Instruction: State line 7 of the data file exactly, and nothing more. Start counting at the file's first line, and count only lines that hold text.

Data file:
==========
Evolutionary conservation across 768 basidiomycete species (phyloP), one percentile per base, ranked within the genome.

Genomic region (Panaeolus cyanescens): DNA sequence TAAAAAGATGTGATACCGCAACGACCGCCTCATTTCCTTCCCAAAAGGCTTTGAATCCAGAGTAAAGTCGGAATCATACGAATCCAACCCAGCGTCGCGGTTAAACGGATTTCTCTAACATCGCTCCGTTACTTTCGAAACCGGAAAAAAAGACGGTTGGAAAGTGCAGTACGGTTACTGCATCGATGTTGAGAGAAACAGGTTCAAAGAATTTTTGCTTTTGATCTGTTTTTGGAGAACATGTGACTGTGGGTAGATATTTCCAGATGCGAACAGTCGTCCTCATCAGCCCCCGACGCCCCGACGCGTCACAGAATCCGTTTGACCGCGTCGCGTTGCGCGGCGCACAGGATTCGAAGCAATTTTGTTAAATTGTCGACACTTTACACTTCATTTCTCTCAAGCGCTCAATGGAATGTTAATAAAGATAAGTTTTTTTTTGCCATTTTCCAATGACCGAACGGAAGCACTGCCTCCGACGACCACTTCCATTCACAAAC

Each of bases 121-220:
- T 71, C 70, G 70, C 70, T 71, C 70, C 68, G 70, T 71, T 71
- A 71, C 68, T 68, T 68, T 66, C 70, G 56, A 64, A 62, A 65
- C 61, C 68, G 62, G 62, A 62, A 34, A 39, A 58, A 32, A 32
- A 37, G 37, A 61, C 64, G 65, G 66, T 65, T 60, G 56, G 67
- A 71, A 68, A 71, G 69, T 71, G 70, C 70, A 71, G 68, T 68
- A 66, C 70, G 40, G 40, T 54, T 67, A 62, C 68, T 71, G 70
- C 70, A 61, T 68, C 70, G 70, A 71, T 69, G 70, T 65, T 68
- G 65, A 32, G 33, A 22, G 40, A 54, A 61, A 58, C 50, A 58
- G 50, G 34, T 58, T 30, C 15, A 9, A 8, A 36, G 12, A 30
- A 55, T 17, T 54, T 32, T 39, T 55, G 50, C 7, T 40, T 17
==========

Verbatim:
- A 37, G 37, A 61, C 64, G 65, G 66, T 65, T 60, G 56, G 67